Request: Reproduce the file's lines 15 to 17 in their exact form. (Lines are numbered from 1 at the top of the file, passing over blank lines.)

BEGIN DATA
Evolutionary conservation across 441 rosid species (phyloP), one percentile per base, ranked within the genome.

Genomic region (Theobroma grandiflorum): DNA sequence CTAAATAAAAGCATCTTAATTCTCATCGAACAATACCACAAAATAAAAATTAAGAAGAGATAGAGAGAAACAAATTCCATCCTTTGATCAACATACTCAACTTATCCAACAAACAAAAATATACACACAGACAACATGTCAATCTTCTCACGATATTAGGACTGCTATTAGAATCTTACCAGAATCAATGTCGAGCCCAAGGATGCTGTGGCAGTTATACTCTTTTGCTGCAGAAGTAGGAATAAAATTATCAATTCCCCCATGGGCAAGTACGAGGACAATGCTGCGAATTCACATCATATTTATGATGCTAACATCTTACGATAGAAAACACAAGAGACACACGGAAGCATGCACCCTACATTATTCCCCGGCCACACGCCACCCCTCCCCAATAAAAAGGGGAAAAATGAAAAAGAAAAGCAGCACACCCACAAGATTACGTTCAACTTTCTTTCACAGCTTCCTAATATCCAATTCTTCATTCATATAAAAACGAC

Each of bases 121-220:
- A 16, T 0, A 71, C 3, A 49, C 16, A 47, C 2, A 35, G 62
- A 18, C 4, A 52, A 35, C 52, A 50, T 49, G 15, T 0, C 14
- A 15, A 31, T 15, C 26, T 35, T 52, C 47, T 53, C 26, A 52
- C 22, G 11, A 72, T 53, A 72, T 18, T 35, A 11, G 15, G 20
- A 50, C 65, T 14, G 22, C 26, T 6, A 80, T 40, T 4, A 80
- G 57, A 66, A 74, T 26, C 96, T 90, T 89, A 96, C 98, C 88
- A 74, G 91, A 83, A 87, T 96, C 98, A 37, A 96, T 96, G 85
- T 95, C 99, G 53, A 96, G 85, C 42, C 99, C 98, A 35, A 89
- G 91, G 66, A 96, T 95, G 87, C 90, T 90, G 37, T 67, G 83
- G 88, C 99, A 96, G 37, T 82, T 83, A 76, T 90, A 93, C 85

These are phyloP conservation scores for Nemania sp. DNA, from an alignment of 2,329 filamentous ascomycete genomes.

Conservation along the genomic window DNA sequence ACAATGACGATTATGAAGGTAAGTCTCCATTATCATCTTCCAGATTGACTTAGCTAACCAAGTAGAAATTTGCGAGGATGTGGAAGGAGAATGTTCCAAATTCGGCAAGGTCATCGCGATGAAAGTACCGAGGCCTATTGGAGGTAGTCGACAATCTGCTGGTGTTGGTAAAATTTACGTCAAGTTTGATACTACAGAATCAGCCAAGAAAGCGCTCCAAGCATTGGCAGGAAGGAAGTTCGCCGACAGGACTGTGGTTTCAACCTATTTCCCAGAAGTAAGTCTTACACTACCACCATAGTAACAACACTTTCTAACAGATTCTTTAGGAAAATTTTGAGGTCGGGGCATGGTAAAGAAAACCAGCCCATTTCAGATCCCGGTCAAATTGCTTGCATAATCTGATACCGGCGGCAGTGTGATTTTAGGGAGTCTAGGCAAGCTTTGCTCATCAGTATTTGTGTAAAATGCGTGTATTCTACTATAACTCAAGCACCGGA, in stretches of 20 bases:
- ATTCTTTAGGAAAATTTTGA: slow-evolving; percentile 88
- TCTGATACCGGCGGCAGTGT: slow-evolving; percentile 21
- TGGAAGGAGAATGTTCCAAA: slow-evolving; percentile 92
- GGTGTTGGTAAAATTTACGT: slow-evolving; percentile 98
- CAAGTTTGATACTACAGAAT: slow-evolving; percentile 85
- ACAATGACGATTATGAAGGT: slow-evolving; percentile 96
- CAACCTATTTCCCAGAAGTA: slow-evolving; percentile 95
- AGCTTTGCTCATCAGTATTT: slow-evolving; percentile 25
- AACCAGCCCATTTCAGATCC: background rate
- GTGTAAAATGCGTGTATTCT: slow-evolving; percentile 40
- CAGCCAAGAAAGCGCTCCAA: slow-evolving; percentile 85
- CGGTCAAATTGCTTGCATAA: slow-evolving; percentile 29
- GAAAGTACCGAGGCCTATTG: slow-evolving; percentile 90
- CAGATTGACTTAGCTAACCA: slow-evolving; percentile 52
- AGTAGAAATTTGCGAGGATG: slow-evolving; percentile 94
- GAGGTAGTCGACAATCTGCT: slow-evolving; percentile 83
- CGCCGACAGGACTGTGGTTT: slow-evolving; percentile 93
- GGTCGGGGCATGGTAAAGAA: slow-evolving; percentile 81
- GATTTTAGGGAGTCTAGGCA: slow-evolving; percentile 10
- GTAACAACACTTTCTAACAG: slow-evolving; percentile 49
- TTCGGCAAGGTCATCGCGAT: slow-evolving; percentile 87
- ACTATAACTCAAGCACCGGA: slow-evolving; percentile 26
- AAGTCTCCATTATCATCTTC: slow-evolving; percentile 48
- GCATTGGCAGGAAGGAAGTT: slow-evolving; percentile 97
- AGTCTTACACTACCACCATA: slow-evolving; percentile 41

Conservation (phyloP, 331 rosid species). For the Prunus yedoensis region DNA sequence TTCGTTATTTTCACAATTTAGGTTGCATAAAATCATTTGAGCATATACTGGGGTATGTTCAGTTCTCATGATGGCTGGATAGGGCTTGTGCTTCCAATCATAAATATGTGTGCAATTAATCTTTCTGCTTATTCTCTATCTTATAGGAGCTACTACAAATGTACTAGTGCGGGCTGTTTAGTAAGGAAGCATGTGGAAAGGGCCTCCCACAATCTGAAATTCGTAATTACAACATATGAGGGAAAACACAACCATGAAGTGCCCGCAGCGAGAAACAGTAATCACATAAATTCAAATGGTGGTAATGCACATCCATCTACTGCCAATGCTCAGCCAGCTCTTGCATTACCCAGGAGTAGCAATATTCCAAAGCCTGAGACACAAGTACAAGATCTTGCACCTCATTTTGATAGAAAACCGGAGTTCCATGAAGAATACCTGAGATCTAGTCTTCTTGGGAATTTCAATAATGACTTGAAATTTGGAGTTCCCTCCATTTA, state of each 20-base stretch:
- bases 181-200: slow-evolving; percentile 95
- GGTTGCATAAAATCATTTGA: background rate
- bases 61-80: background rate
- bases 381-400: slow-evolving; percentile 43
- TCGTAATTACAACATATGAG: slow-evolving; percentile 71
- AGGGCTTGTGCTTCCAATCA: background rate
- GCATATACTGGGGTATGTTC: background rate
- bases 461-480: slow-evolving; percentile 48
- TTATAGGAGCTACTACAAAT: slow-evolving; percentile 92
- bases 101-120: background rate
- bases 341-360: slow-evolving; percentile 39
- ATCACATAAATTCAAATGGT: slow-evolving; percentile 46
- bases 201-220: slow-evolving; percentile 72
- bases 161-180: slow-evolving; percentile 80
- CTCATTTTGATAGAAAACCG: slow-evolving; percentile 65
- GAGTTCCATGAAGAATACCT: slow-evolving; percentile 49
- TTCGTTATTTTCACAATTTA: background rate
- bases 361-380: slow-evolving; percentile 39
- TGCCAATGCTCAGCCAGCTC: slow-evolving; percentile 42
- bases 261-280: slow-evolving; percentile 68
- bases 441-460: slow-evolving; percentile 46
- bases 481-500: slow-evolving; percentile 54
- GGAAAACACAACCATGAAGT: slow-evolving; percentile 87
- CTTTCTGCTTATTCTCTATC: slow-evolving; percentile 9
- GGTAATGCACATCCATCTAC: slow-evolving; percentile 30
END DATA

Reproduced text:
Conservation along the genomic window DNA sequence ACAATGACGATTATGAAGGTAAGTCTCCATTATCATCTTCCAGATTGACTTAGCTAACCAAGTAGAAATTTGCGAGGATGTGGAAGGAGAATGTTCCAAATTCGGCAAGGTCATCGCGATGAAAGTACCGAGGCCTATTGGAGGTAGTCGACAATCTGCTGGTGTTGGTAAAATTTACGTCAAGTTTGATACTACAGAATCAGCCAAGAAAGCGCTCCAAGCATTGGCAGGAAGGAAGTTCGCCGACAGGACTGTGGTTTCAACCTATTTCCCAGAAGTAAGTCTTACACTACCACCATAGTAACAACACTTTCTAACAGATTCTTTAGGAAAATTTTGAGGTCGGGGCATGGTAAAGAAAACCAGCCCATTTCAGATCCCGGTCAAATTGCTTGCATAATCTGATACCGGCGGCAGTGTGATTTTAGGGAGTCTAGGCAAGCTTTGCTCATCAGTATTTGTGTAAAATGCGTGTATTCTACTATAACTCAAGCACCGGA, in stretches of 20 bases:
- ATTCTTTAGGAAAATTTTGA: slow-evolving; percentile 88
- TCTGATACCGGCGGCAGTGT: slow-evolving; percentile 21